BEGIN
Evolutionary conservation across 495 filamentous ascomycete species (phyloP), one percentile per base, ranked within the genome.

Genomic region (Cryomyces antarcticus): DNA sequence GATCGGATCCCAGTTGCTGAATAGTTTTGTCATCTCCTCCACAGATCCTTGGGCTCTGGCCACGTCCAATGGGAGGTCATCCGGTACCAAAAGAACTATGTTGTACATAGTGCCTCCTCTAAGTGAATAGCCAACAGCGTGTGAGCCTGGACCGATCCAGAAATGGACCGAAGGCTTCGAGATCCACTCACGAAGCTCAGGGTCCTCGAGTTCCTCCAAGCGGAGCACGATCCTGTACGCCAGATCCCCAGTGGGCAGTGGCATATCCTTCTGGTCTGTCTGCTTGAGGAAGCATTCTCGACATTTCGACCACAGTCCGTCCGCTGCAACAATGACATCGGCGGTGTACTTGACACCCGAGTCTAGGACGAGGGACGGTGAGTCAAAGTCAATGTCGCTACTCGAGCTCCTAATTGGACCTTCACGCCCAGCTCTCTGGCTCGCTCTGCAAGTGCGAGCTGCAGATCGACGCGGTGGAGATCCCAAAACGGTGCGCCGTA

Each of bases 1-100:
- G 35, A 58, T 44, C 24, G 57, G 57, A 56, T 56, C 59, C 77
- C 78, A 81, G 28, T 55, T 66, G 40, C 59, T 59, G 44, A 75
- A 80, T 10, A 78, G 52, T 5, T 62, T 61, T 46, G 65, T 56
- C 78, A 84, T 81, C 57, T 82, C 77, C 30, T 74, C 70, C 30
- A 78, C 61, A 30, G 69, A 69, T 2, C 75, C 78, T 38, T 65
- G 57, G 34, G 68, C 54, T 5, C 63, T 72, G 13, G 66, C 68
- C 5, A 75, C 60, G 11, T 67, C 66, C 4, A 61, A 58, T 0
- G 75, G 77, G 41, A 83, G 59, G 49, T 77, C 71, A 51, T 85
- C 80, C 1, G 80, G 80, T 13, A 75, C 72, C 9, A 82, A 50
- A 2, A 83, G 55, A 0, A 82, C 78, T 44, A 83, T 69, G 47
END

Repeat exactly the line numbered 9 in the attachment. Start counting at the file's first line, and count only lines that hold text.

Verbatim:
- G 57, G 34, G 68, C 54, T 5, C 63, T 72, G 13, G 66, C 68